Pilots use check lists and so should you

You're getting on a plane and you see the pilot and co-pilot running through checklists. It doesn't mean they don't know how to fly the plane. They're just leaving nothing to chance.  And neither should you when you want to communicate a clear and compelling message.  

That’s why having a good set of notes is the key to success in any situation, whether a formal presentation, conference call, meeting… even a wedding speech. 

The fact is that notes take all the pressure off. Because no longer have you got to worry about what to say; all you have to think about is how to say it. Notes free you up and enable your natural personality to come out.  Notes also show that you’re prepared. They show the audience you take the topic - and them - seriously.

And remember that the more you know, the more you need notes.  Don’t think that because you’re an expert on your topic you can just wing it! The problem with being in your comfort zone is the tendency to say way too much, to ramble and appear unfocused, even unsure of yourself. Notes keep you focused, concise and articulate, and make you appear more confident and authoritative.

So what do a good set of notes look like? It's a personal choice but my advice is not to use a script, unless you've been trained in how to deliver it naturally and conversationally. Plus it’ll probably be written in the written language, not the conversational language. One-word notes (‘conclude’, ‘introduction’) are also unhelpful as they're not telling you want to say and the order in which to say it.  

My advice is to use abbreviated bullets; key phrases written in your own short-hand - that you can read in a split-second and know instantly the message you want to convey. Written in big font and printed one sided (turning pages can be distracting).  Then when you present, all you need to do is add just enough words to make them into sentences. The words you use at the moment of speaking will be spontaneous, conversational, and entirely natural.

The key is to be disciplined and stick to your notes. If it's not in your notes, don't say it.  Any pilot will tell you it’s not a good idea to fly off course.

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A Word to the Wise - Effective Communication Tips from Lionheart Consulting

Drunks, lamp-posts and PowerPoint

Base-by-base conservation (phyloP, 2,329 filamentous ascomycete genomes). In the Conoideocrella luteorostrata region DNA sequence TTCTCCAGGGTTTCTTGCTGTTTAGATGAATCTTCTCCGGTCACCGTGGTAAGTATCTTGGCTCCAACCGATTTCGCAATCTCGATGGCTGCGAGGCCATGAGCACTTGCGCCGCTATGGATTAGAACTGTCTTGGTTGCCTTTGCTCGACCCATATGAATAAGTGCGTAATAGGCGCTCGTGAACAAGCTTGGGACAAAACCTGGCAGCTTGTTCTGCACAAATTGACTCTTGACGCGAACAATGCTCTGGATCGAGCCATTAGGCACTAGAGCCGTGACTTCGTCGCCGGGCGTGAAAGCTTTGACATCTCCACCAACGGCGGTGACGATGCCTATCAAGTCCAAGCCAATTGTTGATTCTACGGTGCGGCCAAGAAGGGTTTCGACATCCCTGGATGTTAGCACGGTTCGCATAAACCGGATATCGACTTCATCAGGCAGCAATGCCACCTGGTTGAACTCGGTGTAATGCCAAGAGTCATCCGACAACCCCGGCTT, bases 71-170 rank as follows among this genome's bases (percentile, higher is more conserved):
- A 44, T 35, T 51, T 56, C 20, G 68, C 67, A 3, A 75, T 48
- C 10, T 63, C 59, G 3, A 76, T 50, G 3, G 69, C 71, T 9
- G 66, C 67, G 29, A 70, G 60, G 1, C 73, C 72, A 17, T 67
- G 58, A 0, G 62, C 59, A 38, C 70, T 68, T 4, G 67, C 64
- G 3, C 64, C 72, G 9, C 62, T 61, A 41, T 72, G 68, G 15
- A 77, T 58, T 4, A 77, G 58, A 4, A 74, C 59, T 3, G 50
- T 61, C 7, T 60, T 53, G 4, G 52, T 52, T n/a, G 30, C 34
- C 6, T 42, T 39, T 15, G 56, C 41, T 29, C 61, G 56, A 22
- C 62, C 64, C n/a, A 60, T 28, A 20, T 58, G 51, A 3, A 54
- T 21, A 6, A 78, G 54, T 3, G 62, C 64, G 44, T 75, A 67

Why do we still experience ‘death by PowerPoint’?   If anything, it's got worse. People manage to express themselves perfectly well in conversation without needing an accompanying slide.  So why is it that people feel the need to have a zillion wordy slides behind them when presenting?  The only effect they're having is to distract the audience away from the presenter… which is surely the last thing they should want.

There are several reasons. First, people genuinely believe it’s ‘best practice’ (if only). They’ve seen it done by their bosses and peers, so they copy it, without giving one thought to the ‘greats’ like Steve Jobs who never had a bullet slide in sight. 

Second, some prefer the security of hiding behind their slides (“don’t look at me, look at the screen”) . Yes, presenting can be nerve-wracking without the right tools and techniques – but using your slides like a drunk uses a lamp-post (for support and not illumination) isn’t the best option if you want the audience to buy you as a person, and your message. 

Third, it’s just so easy - you have a presentation to give, so you start with your slides. You write your content, colours and animation, then use them as your notes as you present, and probably hand them out too.

The end result? You've blown your opportunity to display your personality and win them over with your charisma and passion for your subject. Because you've succeeded in completely distracting them away from where the personality and real message is.

Slides (and any visual aid) should be used to reinforce what you’ve already said.  And they should be visual - graphs, charts, diagrams.... So next time you're presenting, decide on your key message and supporting topics first. Then structure it well.  And then - and only then - ask yourself “Now what visuals can usefully reinforce this message?”.  How often do the slides come first when they should come last?   

You manage to describe your latest holiday to your colleagues perfectly well without a set of bullet-laden slides. But I bet you’d show your holiday snaps – now they really do reinforce what you've said.

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A Word to the Wise - Effective Communication Tips from Lionheart Consulting